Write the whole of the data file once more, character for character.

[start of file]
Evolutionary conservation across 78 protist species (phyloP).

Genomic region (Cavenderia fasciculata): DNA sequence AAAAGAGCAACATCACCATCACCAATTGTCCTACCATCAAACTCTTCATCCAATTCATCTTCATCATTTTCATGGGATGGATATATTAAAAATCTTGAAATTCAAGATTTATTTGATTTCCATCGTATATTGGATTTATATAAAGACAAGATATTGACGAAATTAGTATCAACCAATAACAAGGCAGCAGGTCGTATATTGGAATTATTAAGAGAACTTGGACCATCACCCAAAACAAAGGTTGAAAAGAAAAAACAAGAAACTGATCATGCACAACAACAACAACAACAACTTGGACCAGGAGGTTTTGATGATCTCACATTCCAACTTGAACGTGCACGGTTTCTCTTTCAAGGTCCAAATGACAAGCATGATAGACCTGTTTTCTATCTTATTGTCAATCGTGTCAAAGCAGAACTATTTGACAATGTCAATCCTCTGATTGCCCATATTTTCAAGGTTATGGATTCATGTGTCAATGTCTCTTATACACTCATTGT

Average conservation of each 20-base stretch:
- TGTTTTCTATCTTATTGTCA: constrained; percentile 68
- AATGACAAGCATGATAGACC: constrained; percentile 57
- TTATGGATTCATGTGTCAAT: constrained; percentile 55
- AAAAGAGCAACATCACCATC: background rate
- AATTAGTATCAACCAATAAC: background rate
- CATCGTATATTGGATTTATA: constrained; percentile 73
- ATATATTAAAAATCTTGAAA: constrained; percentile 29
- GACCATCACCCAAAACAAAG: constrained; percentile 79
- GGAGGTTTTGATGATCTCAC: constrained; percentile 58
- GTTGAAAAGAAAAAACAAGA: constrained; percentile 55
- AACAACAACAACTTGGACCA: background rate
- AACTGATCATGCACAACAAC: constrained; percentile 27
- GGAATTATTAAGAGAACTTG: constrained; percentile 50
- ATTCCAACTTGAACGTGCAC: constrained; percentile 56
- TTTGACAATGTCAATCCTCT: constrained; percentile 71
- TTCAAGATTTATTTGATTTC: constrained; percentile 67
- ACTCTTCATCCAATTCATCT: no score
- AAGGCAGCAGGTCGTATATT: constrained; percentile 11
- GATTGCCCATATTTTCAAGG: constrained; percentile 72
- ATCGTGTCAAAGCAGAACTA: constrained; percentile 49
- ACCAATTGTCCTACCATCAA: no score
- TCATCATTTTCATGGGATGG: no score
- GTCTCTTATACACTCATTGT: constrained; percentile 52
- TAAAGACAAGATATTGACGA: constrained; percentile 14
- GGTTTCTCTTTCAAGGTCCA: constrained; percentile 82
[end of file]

Evolutionary conservation across 78 protist species (phyloP).

Genomic region (Cavenderia fasciculata): DNA sequence AAAAGAGCAACATCACCATCACCAATTGTCCTACCATCAAACTCTTCATCCAATTCATCTTCATCATTTTCATGGGATGGATATATTAAAAATCTTGAAATTCAAGATTTATTTGATTTCCATCGTATATTGGATTTATATAAAGACAAGATATTGACGAAATTAGTATCAACCAATAACAAGGCAGCAGGTCGTATATTGGAATTATTAAGAGAACTTGGACCATCACCCAAAACAAAGGTTGAAAAGAAAAAACAAGAAACTGATCATGCACAACAACAACAACAACAACTTGGACCAGGAGGTTTTGATGATCTCACATTCCAACTTGAACGTGCACGGTTTCTCTTTCAAGGTCCAAATGACAAGCATGATAGACCTGTTTTCTATCTTATTGTCAATCGTGTCAAAGCAGAACTATTTGACAATGTCAATCCTCTGATTGCCCATATTTTCAAGGTTATGGATTCATGTGTCAATGTCTCTTATACACTCATTGT

Average conservation of each 20-base stretch:
- TGTTTTCTATCTTATTGTCA: constrained; percentile 68
- AATGACAAGCATGATAGACC: constrained; percentile 57
- TTATGGATTCATGTGTCAAT: constrained; percentile 55
- AAAAGAGCAACATCACCATC: background rate
- AATTAGTATCAACCAATAAC: background rate
- CATCGTATATTGGATTTATA: constrained; percentile 73
- ATATATTAAAAATCTTGAAA: constrained; percentile 29
- GACCATCACCCAAAACAAAG: constrained; percentile 79
- GGAGGTTTTGATGATCTCAC: constrained; percentile 58
- GTTGAAAAGAAAAAACAAGA: constrained; percentile 55
- AACAACAACAACTTGGACCA: background rate
- AACTGATCATGCACAACAAC: constrained; percentile 27
- GGAATTATTAAGAGAACTTG: constrained; percentile 50
- ATTCCAACTTGAACGTGCAC: constrained; percentile 56
- TTTGACAATGTCAATCCTCT: constrained; percentile 71
- TTCAAGATTTATTTGATTTC: constrained; percentile 67
- ACTCTTCATCCAATTCATCT: no score
- AAGGCAGCAGGTCGTATATT: constrained; percentile 11
- GATTGCCCATATTTTCAAGG: constrained; percentile 72
- ATCGTGTCAAAGCAGAACTA: constrained; percentile 49
- ACCAATTGTCCTACCATCAA: no score
- TCATCATTTTCATGGGATGG: no score
- GTCTCTTATACACTCATTGT: constrained; percentile 52
- TAAAGACAAGATATTGACGA: constrained; percentile 14
- GGTTTCTCTTTCAAGGTCCA: constrained; percentile 82